Said the health worker: "They return to Madwaleni only late on Friday afternoon and, because there is hardly ever a doctor on call at Madwaleni, they are sent home. They are supposed to return on Monday so that the doctor can look at the X-ray. But if the patient lives far away, he or she is unlikely to return after the weekend and often gets lost in the system. Such patients often turn up months later with chronic disabilities due to complications that were completely preventable."
Madwaleni has, over the past year, become something of an unwilling media celebrity, a prominent side of the blemished face of South Africa's crippled public healthcare system.
Yet Cooke refuses to stop hoping that things will change at the facility. "There is not a day that goes by that I don't think about Madwaleni and I'm still very much in contact with it. I'm going there a few days before the race so I can spend time with some of the people there," he said.
"The clinical staff are extremely dedicated. They just work within a system that makes it impossible to survive. Every time someone leaves, it becomes harder for those staying behind and easier for the next person to leave."
As the hospital's clinical manager, Cooke was the individual constantly fighting a broken system to ensure that health professionals' salaries were paid, equipment was fixed, masks and gloves were delivered and life-saving drugs arrived on time.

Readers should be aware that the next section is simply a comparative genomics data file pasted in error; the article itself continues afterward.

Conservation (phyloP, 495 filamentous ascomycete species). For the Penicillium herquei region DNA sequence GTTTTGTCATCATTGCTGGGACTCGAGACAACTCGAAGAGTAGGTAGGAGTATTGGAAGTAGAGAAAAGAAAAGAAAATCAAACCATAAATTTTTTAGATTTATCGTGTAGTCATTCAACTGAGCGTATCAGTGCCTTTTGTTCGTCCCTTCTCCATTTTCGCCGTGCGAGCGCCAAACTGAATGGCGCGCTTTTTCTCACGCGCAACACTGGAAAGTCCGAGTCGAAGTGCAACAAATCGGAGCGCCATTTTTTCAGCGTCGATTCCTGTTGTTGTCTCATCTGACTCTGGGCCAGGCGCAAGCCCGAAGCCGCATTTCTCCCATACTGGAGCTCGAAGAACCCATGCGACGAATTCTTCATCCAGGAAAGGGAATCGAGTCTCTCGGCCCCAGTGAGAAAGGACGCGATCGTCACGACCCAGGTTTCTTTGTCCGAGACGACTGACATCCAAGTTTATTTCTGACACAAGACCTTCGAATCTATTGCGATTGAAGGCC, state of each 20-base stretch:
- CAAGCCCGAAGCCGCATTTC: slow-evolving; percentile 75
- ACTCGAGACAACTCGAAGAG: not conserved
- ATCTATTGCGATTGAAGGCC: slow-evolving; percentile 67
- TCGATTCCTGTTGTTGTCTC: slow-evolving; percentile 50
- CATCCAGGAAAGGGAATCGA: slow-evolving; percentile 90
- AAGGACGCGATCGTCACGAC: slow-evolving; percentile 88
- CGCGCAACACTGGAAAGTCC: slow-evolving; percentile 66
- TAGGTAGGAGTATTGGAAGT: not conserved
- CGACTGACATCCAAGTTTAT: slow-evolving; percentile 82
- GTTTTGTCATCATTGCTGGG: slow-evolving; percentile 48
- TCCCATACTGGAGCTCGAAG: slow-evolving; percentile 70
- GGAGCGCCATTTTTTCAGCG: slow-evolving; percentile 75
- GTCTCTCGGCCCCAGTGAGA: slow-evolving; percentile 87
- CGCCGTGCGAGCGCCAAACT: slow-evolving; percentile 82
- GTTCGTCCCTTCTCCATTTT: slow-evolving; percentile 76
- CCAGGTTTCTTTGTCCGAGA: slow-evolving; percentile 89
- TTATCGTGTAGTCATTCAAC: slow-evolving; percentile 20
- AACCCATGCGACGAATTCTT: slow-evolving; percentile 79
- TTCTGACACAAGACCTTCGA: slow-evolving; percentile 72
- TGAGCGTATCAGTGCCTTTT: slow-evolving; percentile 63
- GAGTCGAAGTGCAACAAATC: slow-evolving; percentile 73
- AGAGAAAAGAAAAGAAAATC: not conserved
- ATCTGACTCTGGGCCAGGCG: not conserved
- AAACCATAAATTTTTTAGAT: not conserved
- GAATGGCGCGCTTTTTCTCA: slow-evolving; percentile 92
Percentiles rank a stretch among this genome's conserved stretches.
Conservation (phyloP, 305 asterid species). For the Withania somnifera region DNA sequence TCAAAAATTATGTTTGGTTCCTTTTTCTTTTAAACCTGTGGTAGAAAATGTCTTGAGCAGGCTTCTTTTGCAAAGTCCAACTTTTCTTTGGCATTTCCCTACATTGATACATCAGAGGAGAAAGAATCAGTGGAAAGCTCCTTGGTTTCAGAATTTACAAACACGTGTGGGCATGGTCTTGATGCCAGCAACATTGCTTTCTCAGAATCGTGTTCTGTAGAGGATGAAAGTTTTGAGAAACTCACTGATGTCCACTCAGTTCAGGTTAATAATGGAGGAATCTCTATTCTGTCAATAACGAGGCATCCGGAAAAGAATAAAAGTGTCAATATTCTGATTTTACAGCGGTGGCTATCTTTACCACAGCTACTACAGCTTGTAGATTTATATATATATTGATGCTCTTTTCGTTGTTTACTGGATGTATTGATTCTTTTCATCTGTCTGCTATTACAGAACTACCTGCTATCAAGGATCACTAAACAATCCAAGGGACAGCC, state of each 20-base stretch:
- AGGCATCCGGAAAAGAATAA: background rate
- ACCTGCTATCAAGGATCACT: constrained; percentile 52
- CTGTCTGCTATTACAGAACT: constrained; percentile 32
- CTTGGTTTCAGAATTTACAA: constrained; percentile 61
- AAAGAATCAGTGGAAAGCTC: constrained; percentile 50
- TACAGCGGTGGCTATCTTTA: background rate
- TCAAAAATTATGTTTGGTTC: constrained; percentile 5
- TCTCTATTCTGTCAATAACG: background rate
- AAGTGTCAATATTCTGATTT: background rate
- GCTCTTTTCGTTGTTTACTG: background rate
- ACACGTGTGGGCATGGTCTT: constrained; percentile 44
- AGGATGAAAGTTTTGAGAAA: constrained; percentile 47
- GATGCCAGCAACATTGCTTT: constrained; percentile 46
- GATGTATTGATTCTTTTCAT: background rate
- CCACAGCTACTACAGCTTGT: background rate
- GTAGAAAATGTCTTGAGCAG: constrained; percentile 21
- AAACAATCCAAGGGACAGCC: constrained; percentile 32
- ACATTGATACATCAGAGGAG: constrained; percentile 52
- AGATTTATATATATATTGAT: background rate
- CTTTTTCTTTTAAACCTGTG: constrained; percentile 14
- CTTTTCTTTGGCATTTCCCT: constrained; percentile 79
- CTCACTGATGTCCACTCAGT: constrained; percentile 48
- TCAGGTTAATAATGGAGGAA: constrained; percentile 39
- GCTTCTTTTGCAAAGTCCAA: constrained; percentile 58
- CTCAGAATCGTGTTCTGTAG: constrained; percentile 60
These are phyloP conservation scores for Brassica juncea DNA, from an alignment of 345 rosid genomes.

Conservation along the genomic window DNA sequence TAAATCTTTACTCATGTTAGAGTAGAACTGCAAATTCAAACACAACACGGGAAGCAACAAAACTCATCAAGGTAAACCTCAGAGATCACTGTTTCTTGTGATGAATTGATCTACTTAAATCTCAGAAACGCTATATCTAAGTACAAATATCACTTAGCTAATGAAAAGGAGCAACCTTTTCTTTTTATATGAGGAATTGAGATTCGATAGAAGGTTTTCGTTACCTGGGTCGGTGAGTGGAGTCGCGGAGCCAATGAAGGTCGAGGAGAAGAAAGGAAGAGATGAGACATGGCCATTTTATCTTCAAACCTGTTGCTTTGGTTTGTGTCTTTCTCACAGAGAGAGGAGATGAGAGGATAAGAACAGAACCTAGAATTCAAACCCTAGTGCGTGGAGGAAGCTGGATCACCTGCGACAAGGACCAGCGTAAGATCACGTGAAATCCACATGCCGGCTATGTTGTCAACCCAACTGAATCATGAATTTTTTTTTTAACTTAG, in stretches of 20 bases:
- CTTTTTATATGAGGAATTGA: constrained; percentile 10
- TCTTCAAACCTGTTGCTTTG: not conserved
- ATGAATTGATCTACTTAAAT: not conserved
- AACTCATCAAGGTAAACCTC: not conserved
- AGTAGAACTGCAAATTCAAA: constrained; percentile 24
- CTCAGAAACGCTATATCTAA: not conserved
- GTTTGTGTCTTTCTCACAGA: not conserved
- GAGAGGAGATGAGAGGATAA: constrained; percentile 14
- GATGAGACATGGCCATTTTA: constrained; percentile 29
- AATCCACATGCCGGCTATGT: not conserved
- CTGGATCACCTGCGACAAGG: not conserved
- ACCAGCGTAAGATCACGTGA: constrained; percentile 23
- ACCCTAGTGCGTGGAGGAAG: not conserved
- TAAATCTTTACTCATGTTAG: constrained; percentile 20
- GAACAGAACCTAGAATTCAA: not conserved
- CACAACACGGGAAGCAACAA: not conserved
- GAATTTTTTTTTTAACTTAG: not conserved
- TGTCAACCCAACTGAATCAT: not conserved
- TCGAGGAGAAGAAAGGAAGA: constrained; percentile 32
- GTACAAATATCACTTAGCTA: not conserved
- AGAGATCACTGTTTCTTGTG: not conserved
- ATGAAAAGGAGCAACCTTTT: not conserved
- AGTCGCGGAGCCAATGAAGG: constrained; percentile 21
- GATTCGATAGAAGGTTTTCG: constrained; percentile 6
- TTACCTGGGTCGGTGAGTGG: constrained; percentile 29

He was often unsuccessful, but that there was someone in their corner made it more bearable for his colleagues to operate within the realms of a dysfunctional provincial health department.
Cooke also recruited clinical staff and regularly bused in medical students to encourage them to apply for community service vacancies at Madwaleni. He forged relationships with South African and international universities so that they would send students and qualified doctors to his hospital to gain experience in treating infectious diseases. He personally followed up on job applications to speed up their processing.
But, as is the case in most of South Africa's rural hospitals, where extreme stress and the lack of a quality family life take a heavy toll on staff, Cooke reached "saturation point."
"On a personal and professional level I had to move on, away from the isolation and burn-out I experienced at Madwaleni," he said.
"I wanted to get married and the woman I loved lived in Johannesburg. I needed a normal life again."
For months after Cooke's departure, his position remained unfilled. Eventually, someone was appointed in his place, but the person was eventually dismissed for extreme absenteeism. Madwaleni again slid rapidly towards the precipice on which it is now teetering.